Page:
My last puppy went through several changes of nighttime patterns but didn't sleep reliably through the night until he was 6 or 7 months old. That's older than most, but you can't really control their bodily needs. (And no, I didn't make potty time fun, and I didn't get up at the very first whine -- i.e. give in to attention whining -- once he'd gotten the concept of being clean in the house.)

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I've raised quite a few pups and I'll go with what has always worked for me. Rather than any set schedule or trying to wake a pup at night or any such thing, I potty and put the pup to bed when we go to bed and if he/she wakes me during the night or early in the morning, I take the pup out for a business-like potty break, and then back into the crate (or whatever the sleeping arrangement is).


I don't wake a pup in the night if he/she is sleeping, I let the pup let me know when he/she has to go. Dan came to us at eight weeks of age and only once, when he had a digestive upset, did he wake me up between bedtime at 9 pm and get up time at 5 am. And he held it during the work day from 7 am until almost 3 pm, when the neighbor boy got off the school bus and pottied and played with him. And he's still good going at 5 pm and not again until 7 or 8 am if I let him (I don't).


No so with Celt, who needed a middle of the night potty break for some months after he came home at seven weeks of age. And he's spent his entire life being pottied for the last time at 9 pm (more or less) and having to go again at 5 am in the morning (he's an early riser who likes to seize the day, and it's 4 am when we are not on Daylight Saving Time).


Like children (and adults) pups (and dogs) have their own bodily schedule that you can help train and modify generally but which varies with the individual. While most of my pups have slept through the night anywhere from two months of age (Dan, an exception to many rules ;) ) to four months or so of age (Celt), in terms of daytime needs, none of them have been dependably trained before six months of age - but I have become more well-trained with experience and so accidents, etc., have been almost eliminated with later pups compared to earlier pups.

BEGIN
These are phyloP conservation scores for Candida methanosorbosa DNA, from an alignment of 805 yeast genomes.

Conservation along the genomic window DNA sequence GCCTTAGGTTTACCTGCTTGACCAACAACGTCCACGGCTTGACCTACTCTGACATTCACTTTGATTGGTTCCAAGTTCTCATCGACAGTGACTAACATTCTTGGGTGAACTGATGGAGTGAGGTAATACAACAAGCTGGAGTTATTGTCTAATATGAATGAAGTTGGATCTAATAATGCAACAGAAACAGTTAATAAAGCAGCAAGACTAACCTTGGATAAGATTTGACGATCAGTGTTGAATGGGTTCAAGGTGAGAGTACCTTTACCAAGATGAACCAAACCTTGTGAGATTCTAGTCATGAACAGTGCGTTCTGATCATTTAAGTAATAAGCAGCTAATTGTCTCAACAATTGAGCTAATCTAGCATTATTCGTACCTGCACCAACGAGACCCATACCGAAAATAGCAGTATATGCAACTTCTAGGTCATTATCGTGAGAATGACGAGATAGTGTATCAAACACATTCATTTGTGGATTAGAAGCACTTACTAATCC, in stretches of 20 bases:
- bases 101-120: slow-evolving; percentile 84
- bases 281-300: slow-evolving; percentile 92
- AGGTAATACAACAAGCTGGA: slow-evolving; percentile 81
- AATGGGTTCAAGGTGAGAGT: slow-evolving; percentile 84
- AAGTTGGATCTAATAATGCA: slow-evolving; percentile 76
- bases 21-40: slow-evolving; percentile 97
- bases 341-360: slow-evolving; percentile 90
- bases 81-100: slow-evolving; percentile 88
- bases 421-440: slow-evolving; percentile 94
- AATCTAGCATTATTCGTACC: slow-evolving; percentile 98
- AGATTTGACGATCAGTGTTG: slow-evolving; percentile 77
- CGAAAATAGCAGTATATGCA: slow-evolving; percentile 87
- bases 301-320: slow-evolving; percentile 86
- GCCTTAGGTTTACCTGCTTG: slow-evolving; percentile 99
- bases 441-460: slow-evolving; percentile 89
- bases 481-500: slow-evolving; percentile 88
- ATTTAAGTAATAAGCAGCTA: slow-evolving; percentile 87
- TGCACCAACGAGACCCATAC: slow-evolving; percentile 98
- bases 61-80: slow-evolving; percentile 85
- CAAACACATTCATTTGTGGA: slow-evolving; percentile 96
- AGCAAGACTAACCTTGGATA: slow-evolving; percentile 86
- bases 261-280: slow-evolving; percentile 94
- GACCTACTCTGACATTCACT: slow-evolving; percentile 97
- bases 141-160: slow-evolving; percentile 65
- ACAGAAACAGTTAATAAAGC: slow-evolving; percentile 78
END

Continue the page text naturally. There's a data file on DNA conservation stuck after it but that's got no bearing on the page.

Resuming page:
I'm not one to adhere to rigid schedules but, as you have said, you do want to employ an approach that sets the pup up for success (and you for reduced frustration and clean-up ;) ).


Best wishes to all with pups - this stage, too, shall pass and we all miss it when it's gone, at least in some ways.

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The "deal with it" comment is interesting.


I didn't mean it to be offensive, if that's what you mean. Thus the wink instead of an eye roll emoticon. ;)


But the fact of the matter is that there's really not a whole lot beyond the basics of limiting evening water consumption, not making potty time play time or giving in to every whine for attention that can be done about it until the pup's body matures to the point that she or he no longer needs to go out during the night. Until that happens people just have to accept that this is part of a puppy's growing up and be patient with the process.


Since all of the things I would have mentioned had already been remarked upon, it didn't seem helpful for me to repeat them so I just offered the only thing I know, which is accepting it while it lasts (which isn't forever).